I just want to second everything Kermit sings. I loved New York City with a passion until I tried to live here. It’s been over a year and I am horribly home-sick. So we’re going to move back to DC next month. I miss my DC apartment (1500 square feet of a school classroom I got for a steal in 1991); I miss my friends, many of whom I’ve known for decades, and some of whom I bonded deeply with during the plague years of my 20s and 30s; I miss the relative calm; I miss the green; I miss the increasing vibrancy of the city – which somehow doesn’t make it harder to live in. I miss the oases of quiet and the energy of a new emerging city that is both a second Brooklyn and a global hub of media and politics.
But I’ll be commuting to New York City for up to two weeks a month – as a visitor. So it’s more like finding a home I love while keeping New York close. I realize I’m married to Washington, and it’s best for me to think of New York as a mistress. Besides, I need to be here for the Dish (all my colleagues are New Yorkers), and for AC360 Later. I also have many friends here I think I’m more likely to spend time with if I’m not actually struggling every day to handle the, er, challenges of actually settling into the massive metropolis. And in this experience – to love and yet leave this amazing place – is not new, I’m relieved to say. Eryn Loeb just reviewed a new essay collection Goodbye to All That: Writers on Loving and Leaving New York, an anthology inspired by Joan Didion’s 1967 essay of the same name:
As laid out by Didion and the anthology’s contributors, it happens like this: First there’s anticipation, imagining how your life will finally make sense when you arrive. The actual experience of living here is one of finding your place, followed by an intense feeling of ownership. You can stay at that point for years. But eventually, sometimes without knowing it, you begin the slow slide toward a moment of decisiveness. Sometime after that, there’s the actual leaving. And then, the having left. Living in New York turns out to be a process of earning nostalgia — hoarding enough memories to give you the kind of claim on a place that makes it possible to leave it. When you reach your limit and set out elsewhere, memories are your consolation prize. (Bonus points for writing about them.)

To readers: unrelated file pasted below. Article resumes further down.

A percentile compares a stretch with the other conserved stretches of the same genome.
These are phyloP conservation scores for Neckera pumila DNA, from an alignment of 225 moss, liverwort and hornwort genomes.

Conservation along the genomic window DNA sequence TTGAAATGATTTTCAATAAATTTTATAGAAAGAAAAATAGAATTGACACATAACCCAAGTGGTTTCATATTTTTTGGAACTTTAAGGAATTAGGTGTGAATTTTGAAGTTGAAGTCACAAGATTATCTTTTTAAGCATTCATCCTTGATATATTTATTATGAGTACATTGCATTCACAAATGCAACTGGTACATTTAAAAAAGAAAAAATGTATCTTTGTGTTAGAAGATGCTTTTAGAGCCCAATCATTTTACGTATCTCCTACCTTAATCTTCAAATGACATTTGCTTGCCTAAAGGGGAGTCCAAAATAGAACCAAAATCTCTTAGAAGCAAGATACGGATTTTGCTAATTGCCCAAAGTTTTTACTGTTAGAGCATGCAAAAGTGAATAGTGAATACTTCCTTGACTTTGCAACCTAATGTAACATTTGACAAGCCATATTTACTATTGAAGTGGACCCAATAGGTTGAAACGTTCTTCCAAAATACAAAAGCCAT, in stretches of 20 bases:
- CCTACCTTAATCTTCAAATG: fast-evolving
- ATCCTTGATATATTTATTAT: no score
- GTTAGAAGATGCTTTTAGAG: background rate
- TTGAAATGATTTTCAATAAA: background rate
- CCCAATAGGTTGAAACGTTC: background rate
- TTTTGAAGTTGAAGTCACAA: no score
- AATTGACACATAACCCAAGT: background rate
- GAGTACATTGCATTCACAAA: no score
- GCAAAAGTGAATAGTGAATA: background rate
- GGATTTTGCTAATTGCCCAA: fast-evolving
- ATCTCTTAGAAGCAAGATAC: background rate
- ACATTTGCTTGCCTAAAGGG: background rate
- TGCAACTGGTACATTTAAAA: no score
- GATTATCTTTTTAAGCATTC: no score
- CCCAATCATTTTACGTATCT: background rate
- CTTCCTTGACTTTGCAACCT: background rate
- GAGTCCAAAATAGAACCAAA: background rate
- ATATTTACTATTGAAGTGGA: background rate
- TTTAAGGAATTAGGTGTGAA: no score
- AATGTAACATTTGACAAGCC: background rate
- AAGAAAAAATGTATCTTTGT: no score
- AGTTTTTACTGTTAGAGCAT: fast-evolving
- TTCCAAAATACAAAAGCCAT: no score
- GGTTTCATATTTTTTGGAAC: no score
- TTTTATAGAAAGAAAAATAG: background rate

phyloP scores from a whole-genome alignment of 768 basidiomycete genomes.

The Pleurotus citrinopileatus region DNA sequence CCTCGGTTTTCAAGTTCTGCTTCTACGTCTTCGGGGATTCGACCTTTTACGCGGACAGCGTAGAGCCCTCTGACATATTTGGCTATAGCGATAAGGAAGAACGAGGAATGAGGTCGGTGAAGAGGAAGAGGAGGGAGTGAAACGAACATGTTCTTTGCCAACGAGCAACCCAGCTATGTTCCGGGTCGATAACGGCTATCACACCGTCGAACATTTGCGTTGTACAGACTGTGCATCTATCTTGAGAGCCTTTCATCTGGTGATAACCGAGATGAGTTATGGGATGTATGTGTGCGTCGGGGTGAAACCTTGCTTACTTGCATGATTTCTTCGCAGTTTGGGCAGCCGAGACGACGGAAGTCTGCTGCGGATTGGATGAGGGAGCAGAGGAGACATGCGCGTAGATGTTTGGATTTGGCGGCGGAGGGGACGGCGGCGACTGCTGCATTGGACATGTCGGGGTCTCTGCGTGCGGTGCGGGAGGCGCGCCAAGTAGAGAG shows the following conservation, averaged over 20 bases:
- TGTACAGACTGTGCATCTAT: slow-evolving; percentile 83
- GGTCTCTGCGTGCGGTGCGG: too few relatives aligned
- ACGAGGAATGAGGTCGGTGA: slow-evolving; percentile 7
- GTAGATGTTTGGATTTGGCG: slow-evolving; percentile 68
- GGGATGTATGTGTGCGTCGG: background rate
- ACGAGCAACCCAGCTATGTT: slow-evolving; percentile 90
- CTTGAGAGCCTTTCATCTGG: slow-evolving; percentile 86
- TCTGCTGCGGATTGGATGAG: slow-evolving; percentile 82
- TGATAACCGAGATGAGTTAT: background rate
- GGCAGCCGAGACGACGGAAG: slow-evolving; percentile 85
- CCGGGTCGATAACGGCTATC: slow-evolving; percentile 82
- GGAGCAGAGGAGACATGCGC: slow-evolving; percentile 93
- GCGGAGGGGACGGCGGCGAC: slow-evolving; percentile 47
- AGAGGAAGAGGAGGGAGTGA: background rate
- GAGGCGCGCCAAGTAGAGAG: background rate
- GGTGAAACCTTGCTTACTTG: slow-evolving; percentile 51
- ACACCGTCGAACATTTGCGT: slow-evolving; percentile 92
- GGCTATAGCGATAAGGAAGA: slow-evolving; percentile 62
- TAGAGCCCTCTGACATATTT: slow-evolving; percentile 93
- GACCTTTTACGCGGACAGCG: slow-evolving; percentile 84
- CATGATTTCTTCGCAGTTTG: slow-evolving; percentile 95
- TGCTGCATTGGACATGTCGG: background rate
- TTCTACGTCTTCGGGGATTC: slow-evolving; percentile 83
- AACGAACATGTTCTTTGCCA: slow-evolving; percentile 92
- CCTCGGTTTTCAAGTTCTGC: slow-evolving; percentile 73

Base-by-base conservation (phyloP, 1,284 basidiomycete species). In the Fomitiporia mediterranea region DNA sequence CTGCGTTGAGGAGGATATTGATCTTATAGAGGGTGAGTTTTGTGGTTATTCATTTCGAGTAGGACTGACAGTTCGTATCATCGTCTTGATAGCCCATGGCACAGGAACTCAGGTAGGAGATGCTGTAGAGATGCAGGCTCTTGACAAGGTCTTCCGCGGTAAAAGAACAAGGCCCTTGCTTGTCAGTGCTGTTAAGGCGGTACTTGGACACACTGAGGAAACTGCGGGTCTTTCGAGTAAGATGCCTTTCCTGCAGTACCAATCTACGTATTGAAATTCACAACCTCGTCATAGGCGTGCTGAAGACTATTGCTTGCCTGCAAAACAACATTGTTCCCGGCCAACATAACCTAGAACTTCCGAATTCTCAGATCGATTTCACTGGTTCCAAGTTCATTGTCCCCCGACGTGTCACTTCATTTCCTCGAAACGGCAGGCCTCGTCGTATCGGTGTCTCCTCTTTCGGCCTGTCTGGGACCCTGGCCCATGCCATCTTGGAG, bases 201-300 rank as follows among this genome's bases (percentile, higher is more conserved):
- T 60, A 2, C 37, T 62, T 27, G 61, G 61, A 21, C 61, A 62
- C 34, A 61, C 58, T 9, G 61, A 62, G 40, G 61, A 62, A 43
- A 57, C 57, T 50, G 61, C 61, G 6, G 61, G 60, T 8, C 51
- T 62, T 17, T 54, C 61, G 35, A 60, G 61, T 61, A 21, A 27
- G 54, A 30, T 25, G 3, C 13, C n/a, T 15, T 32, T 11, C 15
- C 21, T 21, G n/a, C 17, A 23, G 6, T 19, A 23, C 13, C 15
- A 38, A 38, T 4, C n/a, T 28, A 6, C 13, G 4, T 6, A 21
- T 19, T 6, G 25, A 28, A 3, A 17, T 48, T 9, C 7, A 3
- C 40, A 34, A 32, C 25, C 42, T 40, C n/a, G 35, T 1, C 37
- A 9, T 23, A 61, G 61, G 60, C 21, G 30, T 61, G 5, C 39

If you’re tired of hearing about how New York is the center of the universe, you’re not alone.
Even those of us who live here and love it get annoyed at the relentless fascination with the city, the way people project so much onto it and then feel betrayed when it doesn’t live up to their expectations. (Emma Straub, who grew up here, captures this tension nicely in her essay, writing, “because my hometown is New York City, everyone else thinks it belongs to them, too.”)
But even in basic ways, the city is still special enough to justify the fixation. It’s concentrated. It’s diverse. It’s where a lot of important things have happened and influential people have lived, and so it is full of history and legend. It’s a place of ideals, “where anything is possible.” And yet it’s also a place of limits, one people leave when their desire for more space or stability — or very often, a family — begins to clash with reality.
I’ve lived in NYC for exactly 11 years as of today. But on Thanksgiving weekend, I’ll be packing up all of my stuff and moving into a home in Vermont that my father left to me after his death this year. My girlfriend and I just got engaged – and she’s converging on VT that weekend as well from Chicago to settle down with me. I’ll still be working for the same NYC firm up there remotely. So I’ll have a slim tether keeping NYC in my life – which feels just about right. I didn’t want to totally break up with this place, despite the fact that it has ground me down into fine powder. I look forward to missing the city again and coming back to visit it.
I’ll also be running the NYC Marathon on Sunday – which feels like a real nice way to say goodbye to the place that I once deeply loved, but now curse every day.